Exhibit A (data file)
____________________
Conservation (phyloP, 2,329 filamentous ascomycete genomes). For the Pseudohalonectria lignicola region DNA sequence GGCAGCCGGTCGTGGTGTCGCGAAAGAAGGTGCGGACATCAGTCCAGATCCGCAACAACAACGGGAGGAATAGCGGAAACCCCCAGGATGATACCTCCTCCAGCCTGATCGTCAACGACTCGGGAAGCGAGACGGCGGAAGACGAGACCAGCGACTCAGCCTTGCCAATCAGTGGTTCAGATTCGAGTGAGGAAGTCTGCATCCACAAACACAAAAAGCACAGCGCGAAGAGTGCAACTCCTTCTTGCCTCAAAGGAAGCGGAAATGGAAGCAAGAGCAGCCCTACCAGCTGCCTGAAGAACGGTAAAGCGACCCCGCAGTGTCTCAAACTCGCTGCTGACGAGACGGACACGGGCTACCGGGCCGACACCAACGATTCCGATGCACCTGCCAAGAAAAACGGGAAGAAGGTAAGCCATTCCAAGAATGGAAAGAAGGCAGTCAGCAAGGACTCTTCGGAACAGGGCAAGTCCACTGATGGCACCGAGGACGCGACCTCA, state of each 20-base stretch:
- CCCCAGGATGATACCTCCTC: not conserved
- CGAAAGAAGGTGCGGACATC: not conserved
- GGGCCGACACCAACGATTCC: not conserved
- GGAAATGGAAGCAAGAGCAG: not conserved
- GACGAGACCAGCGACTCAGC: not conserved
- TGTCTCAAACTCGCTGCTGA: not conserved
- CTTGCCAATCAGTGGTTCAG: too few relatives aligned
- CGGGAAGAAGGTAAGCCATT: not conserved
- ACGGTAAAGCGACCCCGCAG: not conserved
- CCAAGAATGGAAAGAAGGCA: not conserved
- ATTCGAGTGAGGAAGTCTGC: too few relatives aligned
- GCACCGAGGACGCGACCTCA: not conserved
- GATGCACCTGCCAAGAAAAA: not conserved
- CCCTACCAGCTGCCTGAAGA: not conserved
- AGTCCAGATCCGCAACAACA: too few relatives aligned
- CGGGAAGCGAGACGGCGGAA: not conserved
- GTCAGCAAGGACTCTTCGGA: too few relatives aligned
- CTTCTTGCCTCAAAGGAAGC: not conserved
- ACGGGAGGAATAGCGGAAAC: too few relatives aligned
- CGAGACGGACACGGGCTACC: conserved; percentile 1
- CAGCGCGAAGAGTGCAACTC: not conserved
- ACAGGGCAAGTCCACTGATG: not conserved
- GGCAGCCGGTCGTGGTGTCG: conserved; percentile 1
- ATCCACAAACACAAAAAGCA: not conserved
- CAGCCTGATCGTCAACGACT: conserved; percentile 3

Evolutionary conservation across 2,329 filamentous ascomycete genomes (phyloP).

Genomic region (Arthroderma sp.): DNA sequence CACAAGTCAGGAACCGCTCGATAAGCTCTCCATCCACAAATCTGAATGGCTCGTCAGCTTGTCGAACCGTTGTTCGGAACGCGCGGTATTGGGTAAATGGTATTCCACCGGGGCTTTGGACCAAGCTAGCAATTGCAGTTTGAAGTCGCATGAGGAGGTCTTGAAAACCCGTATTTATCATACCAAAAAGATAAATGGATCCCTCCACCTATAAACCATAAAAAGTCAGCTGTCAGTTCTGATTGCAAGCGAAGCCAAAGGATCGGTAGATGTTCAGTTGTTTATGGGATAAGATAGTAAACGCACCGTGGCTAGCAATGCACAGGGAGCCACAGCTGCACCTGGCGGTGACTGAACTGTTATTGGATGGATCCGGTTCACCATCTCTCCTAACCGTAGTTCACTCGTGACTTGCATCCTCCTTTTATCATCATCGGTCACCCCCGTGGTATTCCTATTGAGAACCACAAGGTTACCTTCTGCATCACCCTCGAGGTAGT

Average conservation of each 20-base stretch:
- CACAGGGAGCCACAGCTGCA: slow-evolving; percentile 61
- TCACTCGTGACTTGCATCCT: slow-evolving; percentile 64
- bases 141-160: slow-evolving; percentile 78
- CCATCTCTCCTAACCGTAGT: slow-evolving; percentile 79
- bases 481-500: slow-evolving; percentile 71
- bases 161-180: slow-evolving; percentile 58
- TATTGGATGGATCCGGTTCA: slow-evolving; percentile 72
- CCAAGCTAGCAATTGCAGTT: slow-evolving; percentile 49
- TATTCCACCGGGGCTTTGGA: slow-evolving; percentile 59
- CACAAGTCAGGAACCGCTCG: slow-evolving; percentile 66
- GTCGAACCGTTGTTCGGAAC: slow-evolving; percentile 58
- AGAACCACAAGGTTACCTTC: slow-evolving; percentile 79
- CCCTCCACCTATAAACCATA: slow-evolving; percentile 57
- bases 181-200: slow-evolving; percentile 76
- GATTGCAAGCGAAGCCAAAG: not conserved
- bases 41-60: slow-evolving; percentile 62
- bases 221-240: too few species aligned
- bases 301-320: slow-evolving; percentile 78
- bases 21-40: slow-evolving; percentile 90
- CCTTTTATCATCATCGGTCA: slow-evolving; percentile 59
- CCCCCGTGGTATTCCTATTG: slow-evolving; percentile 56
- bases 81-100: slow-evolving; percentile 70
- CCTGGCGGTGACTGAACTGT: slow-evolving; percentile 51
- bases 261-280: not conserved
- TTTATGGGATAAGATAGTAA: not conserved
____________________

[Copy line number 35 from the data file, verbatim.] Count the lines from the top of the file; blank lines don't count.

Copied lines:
- bases 161-180: slow-evolving; percentile 58